Make sure you do not place your reflector on the floor pointing upward at your client. This will cause the light to bounce upward which will give you odd unflattering shadows on the face. Rather, have a stand or a friend hold the reflector up so that the light bounced back is around torso height.

    Be careful when using the white side of the reflector during midday sun as this can cause your client’s face to wash out and look opaque.

    Use a scrim to diffuse light

    Some reflectors, especially the 5-in-1 kind, come with a translucent side. This translucent reflector helps to diffuse sunlight without completely blocking it out. You can also make your own using translucent fabric and a PVC/hula-hoop.

    How to do Portrait Photography in Bright Midday Sun

    Hold the scrim over your client’s face or body to diffuse the light. Be careful of your backgrounds. If your background is brighter than your client, the background will be overexposed. If possible, try and match the light on the background to the light on your client.

    Scrims are especially effective if you are going for close-up photos of your client.

    Slightly underexpose

    Underexposing while photographing in bright midday sun can help you get less washed out backgrounds. Underexposing your photo can also help retain details that otherwise get lost if they are too bright.

    bride and groom kissing by a pool - How to do Portrait Photography in Bright Midday Sun

    Put your clients in direct sunlight to get a different look.

    After the session, you can bring up the shadows in your editing program of choice without losing detail in the rest of the image. Underexposing 1/2 – 1 stop can also help to keep the background details intact.

    family photo - How to do Portrait Photography in Bright Midday Sun

    You can also expose for both your clients in one photo and in the next expose for the background. Later you can merge both photos so that your final photo is exposed for both the people and the scene.

    This will also look a bit like HDR which gives your photo a more artistic and dynamic look. Make sure that both photos are taken using the same lens, at the same distance, with the same framing so that both images line up. Otherwise, it will be more difficult to merge the photos in an editing program.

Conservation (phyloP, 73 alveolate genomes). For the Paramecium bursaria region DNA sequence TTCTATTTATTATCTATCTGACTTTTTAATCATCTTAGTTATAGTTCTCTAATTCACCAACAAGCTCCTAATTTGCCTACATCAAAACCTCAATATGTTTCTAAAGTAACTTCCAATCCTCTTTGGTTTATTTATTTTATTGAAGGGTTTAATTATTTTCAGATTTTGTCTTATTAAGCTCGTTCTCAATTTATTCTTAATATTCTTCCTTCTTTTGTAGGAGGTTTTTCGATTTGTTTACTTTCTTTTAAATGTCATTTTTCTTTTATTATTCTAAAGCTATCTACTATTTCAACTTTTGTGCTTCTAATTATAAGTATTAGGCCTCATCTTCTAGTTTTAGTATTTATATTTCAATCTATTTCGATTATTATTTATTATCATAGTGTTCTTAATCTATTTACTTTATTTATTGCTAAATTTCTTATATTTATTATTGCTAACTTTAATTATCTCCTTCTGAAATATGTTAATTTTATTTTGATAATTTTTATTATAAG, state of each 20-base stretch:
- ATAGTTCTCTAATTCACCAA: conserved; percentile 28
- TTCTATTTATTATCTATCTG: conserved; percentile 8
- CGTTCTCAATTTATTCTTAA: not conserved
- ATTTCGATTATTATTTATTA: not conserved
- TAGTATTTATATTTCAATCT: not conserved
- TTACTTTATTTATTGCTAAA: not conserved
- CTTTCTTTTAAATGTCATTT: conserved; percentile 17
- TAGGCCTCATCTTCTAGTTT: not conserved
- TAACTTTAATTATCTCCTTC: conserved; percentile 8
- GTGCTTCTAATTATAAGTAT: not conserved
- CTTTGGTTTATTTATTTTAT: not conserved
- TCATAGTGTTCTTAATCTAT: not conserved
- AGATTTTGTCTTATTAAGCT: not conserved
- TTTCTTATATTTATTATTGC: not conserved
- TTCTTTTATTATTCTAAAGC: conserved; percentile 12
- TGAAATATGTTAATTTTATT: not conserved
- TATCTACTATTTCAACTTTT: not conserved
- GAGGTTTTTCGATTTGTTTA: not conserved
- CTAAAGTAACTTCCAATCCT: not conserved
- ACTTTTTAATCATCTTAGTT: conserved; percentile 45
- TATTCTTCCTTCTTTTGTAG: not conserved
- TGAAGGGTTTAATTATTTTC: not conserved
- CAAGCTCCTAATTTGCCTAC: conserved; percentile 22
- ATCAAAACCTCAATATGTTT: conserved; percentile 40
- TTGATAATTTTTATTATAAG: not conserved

couple in black - How to do Portrait Photography in Bright Midday Sun

    Try to avoid photograph clients in really bright backgrounds otherwise, you’ll get this washed out background and lens flare.

    Use flash

    Flash is a great resource to use during the midday sun. Especially when you are in a location where natural reflectors are scarce or you need an extra pop of light. Flash is also handy during midday sessions so that you can properly expose for your clients while keeping the background from washing out.

    smiling boy in a field - How to do Portrait Photography in Bright Midday Sun

    Use flash to fill in shadows and compete with the bright sunlight behind.

    Since you’ll be competing with the bright midday sun, point your flash directly at your clients to make sure the light reaches them. Using a diffuser can help to disperse the light. If you’re using your flash in manual mode, aim to use it at 1/8th power or more. This will give you enough power to light your clients.

    couple on the beach - How to do Portrait Photography in Bright Midday Sun

    Experiment with your flash in the high-speed sync mode where you can use shutter speeds higher than 1/200th of a second. You’ll get more fashion styled photos as the pop of light will be more directional and your background will be darker.

    Pointing the flash at a big white wall can also help to bounce light back onto your clients meanwhile diffusing the light so that it isn’t so harsh creating a nice blended fill.

    2 portraits of a man - How to do Portrait Photography in Bright Midday Sun

    Two different portraits created in midday sun during the same session.

    If your flash is attached to your camera, you can slightly bend the flash down to direct it towards your clients rather than having it all the way up. It can add more light to the scene and direct it where you want it to be.

    Shoot in Shade White Balance

    It might seem a little weird to photograph your entire session in the Shade White Balance and your eyes might take some time getting used to the sepia tones. However, photographing people in shade mode helps to keep skin tones even.